The more serious high-level alarm incidents consist of vehicle fires, stalled vehicles, technical faults and pedestrians or animals which have strayed into the tunnel. These events trigger a partial- or full-bore closure in the relevant northbound or southbound bore of the tunnel. The high-level alarm closure prevents additional traffic from entering the affected bore and removes fire smoke using the jet fans to enable traffic already in the tunnel to exit in a safe manner.
The tunnel is serviced by the Amiens Street Fire Brigade Station, which is equipped with specialist equipment for operating within the tunnel. A fire incident in either bore is controlled by funnelling air from the high-powered jet fans at speeds of 12 metres per second. This has the effect of maintaining positive air pressure into the fire zone, so that the Fire Brigade can enter safely without any fire/smoke danger when the doors (vehicle or pedestrian) separating the bores are opened for entry.
Dangerous good vehicles which are stopped in tunnel lane require a bore closure for to clear the vehicles, unless the vehicle can stop in one of the four lay-bys. In rare weather situations, certain high-tide flood events on nearby rivers can also require minor lane closures in the tunnel. Low-level incidents are caused by debris on the carriageway lanes or a vehicle breakdown, which can be addressed by a partial lane closure where one of the traffic lanes in the relevant bore is maintained while the issue is addressed.
The electricity supply for the tunnel is transmitted from two adjacent substations which are priority supply stations on the national electric grid, given the importance of availability of the tunnel to Dublin commuters, and in addition the supply for the jet fans, lighting and sensor equipment. In the event of a power-supply failure on the national grid, mobile generators are also available to supply electric power for the tunnel equipment so it can be safely closed.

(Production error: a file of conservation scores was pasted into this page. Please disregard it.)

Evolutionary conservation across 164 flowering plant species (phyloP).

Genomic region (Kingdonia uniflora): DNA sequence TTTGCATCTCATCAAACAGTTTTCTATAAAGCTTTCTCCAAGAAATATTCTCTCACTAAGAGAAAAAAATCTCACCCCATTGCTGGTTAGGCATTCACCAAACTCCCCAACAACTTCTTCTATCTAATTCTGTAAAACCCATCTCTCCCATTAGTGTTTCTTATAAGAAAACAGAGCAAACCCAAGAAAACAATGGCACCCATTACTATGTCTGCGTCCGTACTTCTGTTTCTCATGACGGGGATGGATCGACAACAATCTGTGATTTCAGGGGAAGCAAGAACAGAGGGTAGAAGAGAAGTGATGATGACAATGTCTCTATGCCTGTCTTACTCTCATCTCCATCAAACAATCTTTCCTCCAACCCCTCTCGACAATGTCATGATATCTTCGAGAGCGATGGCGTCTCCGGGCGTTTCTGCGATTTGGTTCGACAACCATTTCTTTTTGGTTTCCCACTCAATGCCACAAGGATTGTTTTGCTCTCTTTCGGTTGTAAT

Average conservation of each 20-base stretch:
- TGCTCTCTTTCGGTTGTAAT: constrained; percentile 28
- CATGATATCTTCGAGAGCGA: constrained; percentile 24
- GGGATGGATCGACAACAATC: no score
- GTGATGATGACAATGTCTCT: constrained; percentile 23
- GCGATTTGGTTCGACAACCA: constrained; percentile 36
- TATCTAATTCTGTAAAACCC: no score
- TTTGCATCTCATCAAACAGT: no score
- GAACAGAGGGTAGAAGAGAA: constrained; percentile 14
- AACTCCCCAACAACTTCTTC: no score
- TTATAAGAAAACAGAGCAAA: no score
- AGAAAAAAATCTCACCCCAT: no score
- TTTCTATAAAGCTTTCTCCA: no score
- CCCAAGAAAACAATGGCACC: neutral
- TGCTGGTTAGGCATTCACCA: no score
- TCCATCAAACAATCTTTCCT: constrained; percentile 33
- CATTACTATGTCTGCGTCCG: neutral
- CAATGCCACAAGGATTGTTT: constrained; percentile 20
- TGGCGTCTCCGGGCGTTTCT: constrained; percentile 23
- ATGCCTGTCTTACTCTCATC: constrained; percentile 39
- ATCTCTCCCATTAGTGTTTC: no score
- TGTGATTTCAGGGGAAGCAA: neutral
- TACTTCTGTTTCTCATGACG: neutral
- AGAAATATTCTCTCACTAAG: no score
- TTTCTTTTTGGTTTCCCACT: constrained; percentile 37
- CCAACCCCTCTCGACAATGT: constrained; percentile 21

The clearance height in Dublin Tunnel is 4.65m in order to protect tunnel equipment located at height of 4.75m. Over-height vehicles are prevented from entering the tunnel by over-height sensors located on the approach roads to the tunnel. Any activation by over-height vehicles are directed to exit ramps away from the tunnel. An over-height vehicle that continues to the tunnel will trigger a second warning and, finally, a third warning leading to a full-bore closure with descending barriers and stop lights for all vehicles to protect the overhead equipment in the tunnel.
The maximum width for vehicles in the tunnel is 2.9 metres; however, abnormal vehicles can be facilitated through the tunnel during the night periods. A booking process is maintained to facilitate the co-ordination of abnormal load transit.
The maintenance activities in Dublin Tunnel are a crucial element in ensuring safe driving conditions throughout the tunnel and its perimeter and maintaining maximum tunnel availability. Special maintenance vehicles, such as the ‘Multi-Hog’ tunnel wash vehicle and carriageway survey vehicles are used to complete cleaning, surface de-icing, debris removal and monitoring of the tunnel.